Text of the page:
It’s just a lot of work and I get frustrated with people who seem to say “why don’t you just…” Well, we didn’t “just”, because it wasn’t a matter of “just”.

                                                            1. 5

                                                              I think it’s really unfortunate that mercurial was hard-hit by the 2to3 changes, but I’m happy the work to migrate is being undertaken.

                                                              1. 4

                                                                Yep, seems like another example of Windows XP: it will stay around as long as the community supports it because the cost of moving is too high to otherwise justify. OSS communities need to have a very clear policy (and perhaps a bit more draconian than Python here) about not supporting versions beyond X years old. Ubuntu is the canonical good example here: 5 years for LTS and that’s it. Simple and easy for all to predict and plan for.

                                                                1. 3

                                                                  Ubuntu is the canonical good example

                                                                  nice

                                                              1. 1

                                                                One wonders how they intend to handle the implied ping to GOOG servers with each page to look up performance.

                                                                1. 1

                                                                  There might be a way to do it similarly to how Safe Browsing v4 is implemented: a device-local cache combined with a lookup service for exceptions. https://blog.trailofbits.com/2019/10/30/how-safe-browsing-fails-to-protect-user-privacy/ is the best description I’ve found (even though it’s critical of the technique).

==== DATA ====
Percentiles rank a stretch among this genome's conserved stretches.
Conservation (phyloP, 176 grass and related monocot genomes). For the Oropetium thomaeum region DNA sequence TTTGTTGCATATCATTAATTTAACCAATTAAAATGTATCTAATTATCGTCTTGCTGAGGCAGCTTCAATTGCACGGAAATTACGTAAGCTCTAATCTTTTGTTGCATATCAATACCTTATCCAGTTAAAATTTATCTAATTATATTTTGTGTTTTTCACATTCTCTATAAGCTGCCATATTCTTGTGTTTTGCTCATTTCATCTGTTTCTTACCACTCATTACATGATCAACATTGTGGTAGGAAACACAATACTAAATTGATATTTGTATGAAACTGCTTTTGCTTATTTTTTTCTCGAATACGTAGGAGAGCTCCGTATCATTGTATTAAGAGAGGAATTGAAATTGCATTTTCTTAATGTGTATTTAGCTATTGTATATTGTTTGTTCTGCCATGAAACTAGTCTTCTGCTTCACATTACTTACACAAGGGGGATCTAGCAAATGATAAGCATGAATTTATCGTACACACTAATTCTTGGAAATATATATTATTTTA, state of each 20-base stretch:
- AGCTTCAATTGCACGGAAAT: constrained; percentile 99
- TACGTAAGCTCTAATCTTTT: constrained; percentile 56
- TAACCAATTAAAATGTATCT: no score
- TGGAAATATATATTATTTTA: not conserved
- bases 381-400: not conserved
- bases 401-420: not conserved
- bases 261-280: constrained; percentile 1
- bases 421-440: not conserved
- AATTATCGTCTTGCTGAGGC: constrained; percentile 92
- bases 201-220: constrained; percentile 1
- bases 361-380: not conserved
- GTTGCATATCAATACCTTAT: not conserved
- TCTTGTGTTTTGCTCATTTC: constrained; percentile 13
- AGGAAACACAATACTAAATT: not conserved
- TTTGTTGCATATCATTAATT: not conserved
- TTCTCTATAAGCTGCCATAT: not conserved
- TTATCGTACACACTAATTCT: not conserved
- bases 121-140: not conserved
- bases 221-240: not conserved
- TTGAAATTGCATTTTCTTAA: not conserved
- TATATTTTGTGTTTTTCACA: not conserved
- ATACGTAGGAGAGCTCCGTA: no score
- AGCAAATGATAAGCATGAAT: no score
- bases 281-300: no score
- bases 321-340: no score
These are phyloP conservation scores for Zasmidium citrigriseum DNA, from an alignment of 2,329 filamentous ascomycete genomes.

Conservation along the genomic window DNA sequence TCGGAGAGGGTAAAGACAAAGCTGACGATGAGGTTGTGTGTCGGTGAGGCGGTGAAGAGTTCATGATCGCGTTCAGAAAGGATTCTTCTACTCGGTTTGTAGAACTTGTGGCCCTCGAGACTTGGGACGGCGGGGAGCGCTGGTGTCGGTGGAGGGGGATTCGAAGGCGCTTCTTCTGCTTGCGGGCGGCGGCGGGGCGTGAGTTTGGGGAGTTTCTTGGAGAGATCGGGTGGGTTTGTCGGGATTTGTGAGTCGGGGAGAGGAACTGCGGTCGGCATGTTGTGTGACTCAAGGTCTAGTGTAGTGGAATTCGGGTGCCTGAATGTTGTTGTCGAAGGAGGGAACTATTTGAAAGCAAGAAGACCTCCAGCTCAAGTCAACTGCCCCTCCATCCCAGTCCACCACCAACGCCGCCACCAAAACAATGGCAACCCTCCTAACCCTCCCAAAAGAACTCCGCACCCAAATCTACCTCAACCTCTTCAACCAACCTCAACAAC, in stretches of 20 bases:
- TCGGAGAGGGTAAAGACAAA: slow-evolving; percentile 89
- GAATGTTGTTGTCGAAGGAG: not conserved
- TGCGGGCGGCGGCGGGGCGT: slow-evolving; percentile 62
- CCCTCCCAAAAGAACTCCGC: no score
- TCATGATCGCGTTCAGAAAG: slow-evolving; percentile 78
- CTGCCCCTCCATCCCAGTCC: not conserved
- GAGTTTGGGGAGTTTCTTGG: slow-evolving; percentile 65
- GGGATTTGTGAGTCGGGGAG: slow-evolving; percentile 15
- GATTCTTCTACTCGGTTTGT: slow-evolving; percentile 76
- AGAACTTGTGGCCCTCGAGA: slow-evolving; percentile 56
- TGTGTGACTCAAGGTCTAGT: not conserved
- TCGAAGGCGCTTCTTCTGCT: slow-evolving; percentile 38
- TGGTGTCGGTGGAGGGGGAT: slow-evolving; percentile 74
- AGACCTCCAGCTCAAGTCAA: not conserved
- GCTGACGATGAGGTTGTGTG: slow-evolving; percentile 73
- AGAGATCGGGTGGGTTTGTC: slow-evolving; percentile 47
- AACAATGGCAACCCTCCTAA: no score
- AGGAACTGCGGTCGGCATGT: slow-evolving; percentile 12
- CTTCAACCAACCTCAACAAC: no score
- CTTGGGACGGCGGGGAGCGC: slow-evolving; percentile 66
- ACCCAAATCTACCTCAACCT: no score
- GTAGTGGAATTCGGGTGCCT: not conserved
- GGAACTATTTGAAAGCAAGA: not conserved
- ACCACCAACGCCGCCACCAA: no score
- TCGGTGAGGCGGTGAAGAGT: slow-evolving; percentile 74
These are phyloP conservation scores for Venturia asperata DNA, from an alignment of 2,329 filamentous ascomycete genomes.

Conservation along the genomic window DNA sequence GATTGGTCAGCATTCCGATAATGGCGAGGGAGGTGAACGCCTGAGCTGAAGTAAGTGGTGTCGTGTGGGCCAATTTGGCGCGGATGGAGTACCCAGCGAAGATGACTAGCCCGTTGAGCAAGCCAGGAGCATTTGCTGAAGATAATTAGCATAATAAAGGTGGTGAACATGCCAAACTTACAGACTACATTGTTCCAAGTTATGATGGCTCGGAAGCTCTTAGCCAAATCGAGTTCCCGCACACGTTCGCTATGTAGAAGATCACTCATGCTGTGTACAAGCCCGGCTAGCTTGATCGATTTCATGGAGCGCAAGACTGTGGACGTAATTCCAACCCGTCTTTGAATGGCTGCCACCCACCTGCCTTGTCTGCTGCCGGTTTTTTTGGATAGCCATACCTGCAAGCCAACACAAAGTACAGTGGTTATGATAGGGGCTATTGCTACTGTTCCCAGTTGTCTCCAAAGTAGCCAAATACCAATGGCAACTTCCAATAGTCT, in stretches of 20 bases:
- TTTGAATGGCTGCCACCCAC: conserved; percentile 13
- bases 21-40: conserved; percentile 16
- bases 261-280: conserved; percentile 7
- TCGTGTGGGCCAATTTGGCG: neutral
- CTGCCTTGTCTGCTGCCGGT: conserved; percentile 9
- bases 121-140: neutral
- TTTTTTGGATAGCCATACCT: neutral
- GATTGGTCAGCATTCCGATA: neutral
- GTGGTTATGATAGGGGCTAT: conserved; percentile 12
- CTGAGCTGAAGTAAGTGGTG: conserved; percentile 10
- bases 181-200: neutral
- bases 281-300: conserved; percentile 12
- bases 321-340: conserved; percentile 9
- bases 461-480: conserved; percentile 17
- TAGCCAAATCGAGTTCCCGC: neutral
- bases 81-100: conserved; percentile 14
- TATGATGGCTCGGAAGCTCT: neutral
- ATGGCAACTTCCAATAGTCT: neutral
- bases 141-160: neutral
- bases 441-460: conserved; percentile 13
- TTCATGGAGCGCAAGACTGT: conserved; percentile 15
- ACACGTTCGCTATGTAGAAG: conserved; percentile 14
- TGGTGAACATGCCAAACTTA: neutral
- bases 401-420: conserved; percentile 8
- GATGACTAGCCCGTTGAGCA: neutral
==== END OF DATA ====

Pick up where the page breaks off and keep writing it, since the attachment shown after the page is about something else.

1. 9

                                                                  I paid off all of my loans and have some savings for emergency. So, I’m going to look into investing in some stocks. I am a total newbie when it comes to investment. So, I don’t want to start it without knowing what I am getting into.

                                                                  On technical side, I am going to try Google’s Sentiment Analysis APIs for one of my private projects.

                                                                  1. 11

                                                                    I work in finance, and most people who actively manage portfolios buy passive stuff (like ETFs or low-fee funds) for themselves with their “important” money.

                                                                    With then some amount of play money they often invest in the latest fad like cannabis stocks or some other bullshit, and they usually lose as much as they gain on average.

                                                                    Point is, keep it boring, with fees <70 basis points if you just want to leave your money alone for a decade or two. Don’t stock pick unless you would be willing drop the same amount on blackjack or poker.

                                                                    1. 2

                                                                      Robo-advisors (like Schwab or Betterment) offer a compelling solution, investing your moneys in index funds (passive stuff), rebalancing automatically and in certain situations, ‘tax-harvesting’ on losses.